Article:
Thundercat at Alexander Gastown

Chris Spangenberg

It sounds like the start of a bad joke, doesn't it? A Kraut-Chinaman and a Canadian ginger walk into a nightclub to catch a concert… except that me and Trevor didn't walk into a nightclub, we walked into Alexander Gastown, and performing that night was Thundercat. And though he smiled like a tomcat with a toothache, there was nothing remotely funny about his prodigy.

Some things don't change in fiction. The bouncers kept us waiting until 9 PM before they admitted us into the Alexander venue, a shadowy multi-level mezzanine space with stage space to fit a set of drums, two keyboards, a turntable, and little else. There would be no fist-flying action or moshpit that night—on stage, at least. Trevor and I settled beside the stage, and found ourselves at the epicenter of noise.

Though both of us were Brainfeeder-heads, we did not recognize Brainfeeder artist Mono/Poly when he entered the stage. After suffering constant technical difficulties, he finally came on with an earsplitting eldritch rumble, bringing forth either apocalyptic consternation or the sonic onset of our overdue mega-thrust earthquake. Hitting us between the ears, the impenetrable wall of bass transformed into an off-road glitchy Hip-Hop Mario Rainbow road-trip of whack-a-mole dense drum-percussion and bleep/bloops from cosmic reaches, with the occasional Reggae vocal and emcee verse. Needless to say, the crowd went banzai bananas during his set, with post-comments of “We should have a DJ that good playing every day in town.”

The bass wizard made a grand entry at 11, sporting a yellow tuque and his six-string instrument of choice. Currently on tour to support the release of his new 16 minute album “The Beyond/ Where The Giants Roam”, he was supported by the talent of Mark Brown on the drums, and a phenomenal keyboardist whose name, regrettably, I missed. My pre-show paranoia was that the show would match the new album length—but I needn't be concerned. Thundercat et trio played well after midnight, and they played well.

Gracing us with both his soulful voice and his prodigal bass-playing, the crowd responded like a sentient gelatin mold. Kicking off with the moody tracks from his latest release, Thundercat extended the short funky folk melodies with live jams and intricate solo improvisation. The man was in peak form, his voice dipping from a hum to a falsetto croon in a flash, soaring high over the club ceiling. His fingers traced a jittery spider web on the bass strings, recreating over and over those crowning rhythms, and I'm reminded once more why he's on Kendrick Lamar's new album, To Pimp A Butterfly.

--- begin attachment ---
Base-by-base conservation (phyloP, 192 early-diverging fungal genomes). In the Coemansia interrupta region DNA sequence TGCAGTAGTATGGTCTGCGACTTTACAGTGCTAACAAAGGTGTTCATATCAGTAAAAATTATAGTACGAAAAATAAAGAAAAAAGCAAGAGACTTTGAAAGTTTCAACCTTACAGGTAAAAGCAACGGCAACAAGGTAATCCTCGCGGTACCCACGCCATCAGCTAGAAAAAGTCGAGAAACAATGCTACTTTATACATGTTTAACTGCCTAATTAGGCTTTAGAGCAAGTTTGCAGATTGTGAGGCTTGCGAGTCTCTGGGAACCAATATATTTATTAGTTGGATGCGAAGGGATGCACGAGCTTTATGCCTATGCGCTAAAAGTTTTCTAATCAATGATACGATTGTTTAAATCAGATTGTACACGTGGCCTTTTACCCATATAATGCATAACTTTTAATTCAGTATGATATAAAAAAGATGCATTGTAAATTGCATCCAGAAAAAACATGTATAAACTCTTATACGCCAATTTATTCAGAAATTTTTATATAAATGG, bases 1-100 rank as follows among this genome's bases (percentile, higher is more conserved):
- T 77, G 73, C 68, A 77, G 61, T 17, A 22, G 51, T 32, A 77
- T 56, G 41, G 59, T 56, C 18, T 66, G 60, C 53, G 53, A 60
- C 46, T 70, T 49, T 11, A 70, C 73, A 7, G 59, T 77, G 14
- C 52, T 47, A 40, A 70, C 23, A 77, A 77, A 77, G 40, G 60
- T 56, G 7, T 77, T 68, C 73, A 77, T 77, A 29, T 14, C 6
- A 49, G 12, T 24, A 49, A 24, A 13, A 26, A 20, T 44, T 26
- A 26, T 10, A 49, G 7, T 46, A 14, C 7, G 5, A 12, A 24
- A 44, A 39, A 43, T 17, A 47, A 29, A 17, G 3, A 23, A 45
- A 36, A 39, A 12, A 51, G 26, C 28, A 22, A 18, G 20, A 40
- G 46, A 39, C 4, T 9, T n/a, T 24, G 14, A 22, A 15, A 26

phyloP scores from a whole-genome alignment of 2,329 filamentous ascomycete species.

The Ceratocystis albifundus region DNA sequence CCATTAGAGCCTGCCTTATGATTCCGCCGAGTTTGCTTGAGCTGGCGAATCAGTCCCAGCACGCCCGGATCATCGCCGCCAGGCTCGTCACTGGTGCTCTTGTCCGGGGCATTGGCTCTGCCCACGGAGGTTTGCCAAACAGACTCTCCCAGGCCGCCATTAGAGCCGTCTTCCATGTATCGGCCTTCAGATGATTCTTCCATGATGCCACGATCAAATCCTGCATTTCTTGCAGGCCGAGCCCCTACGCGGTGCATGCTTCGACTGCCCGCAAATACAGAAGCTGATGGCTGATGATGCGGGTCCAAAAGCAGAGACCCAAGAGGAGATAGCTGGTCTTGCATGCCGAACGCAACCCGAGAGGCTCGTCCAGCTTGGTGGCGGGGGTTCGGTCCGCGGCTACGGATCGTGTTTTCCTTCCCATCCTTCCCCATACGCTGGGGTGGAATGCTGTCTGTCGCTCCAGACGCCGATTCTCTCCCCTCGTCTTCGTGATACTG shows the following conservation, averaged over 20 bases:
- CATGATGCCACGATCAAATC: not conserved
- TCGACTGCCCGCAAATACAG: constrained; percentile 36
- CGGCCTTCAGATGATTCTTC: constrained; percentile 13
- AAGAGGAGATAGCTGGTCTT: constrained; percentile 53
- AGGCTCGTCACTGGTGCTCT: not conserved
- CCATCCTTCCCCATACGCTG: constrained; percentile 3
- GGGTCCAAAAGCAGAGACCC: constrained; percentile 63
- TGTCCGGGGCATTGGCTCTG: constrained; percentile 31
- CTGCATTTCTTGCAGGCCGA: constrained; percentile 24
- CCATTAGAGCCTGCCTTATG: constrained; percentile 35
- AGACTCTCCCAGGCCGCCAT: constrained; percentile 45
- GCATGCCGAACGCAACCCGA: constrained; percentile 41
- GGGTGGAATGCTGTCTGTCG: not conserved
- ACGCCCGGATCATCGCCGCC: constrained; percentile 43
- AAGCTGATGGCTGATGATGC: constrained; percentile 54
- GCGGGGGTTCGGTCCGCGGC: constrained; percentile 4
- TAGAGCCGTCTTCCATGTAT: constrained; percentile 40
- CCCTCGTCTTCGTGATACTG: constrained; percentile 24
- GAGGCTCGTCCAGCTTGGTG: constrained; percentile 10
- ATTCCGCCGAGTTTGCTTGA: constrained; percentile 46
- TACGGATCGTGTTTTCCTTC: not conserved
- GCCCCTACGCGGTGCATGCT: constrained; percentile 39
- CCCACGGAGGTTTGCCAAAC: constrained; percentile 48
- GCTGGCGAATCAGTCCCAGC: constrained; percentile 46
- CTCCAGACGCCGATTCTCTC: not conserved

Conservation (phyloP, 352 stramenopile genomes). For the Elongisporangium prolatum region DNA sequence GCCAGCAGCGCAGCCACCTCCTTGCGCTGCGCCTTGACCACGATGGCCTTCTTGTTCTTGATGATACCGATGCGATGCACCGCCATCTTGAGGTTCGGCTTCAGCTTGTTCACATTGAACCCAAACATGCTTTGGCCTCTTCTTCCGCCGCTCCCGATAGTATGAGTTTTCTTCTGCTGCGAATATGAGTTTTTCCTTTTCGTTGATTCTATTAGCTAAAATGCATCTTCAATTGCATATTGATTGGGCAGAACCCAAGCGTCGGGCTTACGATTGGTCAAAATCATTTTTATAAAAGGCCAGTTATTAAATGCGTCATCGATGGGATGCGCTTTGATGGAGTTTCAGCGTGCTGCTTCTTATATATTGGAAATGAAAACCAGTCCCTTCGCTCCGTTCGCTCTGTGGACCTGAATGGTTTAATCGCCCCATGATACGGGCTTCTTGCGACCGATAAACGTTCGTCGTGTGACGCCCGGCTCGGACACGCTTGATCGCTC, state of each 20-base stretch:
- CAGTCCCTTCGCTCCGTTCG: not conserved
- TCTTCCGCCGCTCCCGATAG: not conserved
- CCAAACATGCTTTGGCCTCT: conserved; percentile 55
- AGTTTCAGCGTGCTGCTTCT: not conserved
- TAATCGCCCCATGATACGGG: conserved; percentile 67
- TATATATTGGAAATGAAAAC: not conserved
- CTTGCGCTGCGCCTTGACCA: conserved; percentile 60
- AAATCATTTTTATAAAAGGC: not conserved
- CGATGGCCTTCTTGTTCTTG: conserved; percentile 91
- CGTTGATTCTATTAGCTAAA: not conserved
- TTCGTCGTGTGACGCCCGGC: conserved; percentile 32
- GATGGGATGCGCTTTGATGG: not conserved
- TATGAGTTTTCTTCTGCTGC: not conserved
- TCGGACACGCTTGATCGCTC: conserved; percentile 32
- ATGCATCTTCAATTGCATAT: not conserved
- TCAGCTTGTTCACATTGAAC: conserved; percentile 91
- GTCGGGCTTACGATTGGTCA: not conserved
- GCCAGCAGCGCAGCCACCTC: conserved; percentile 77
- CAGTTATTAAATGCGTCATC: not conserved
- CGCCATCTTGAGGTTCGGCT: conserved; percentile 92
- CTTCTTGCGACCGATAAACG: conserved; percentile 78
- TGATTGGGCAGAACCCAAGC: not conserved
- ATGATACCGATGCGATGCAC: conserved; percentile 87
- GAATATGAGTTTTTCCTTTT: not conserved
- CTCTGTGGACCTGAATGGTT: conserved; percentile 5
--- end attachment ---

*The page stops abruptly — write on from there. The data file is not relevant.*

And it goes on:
Doubling up every so often in Buddha belly spasms and contorting his face into a stoned out all-teeth grin, he showed the crowd much love by throwing up peace signs, and wearing a bra on his head which was thrown at his feet halfway through the concert. After he played out tracks from the new EP, he brought in much-loved classics from his previous albums and other work with Flying Lotus. High marks included Oh Sheit It's X with its trademark bubbly funk, Heartbreaks + Setbacks and its uplifting croon, and Lotus And The Jondy, which ended in a gobsmacking solo.

Thundercat returned for an encore, starting with "Evangelion" and playing another half hour to a loyal audience. I'm surprised by how humble he is. Besides giving massive shout-outs to his colleagues Mono/Poly, his drummer, and keyboardist, he also showed much love to the crowd that night with cheesy smiles and grateful thanks.

Here's a cat that can laugh and smile, but he's no joke.

  • Posted on: 12 April 2016
  • By: Administrator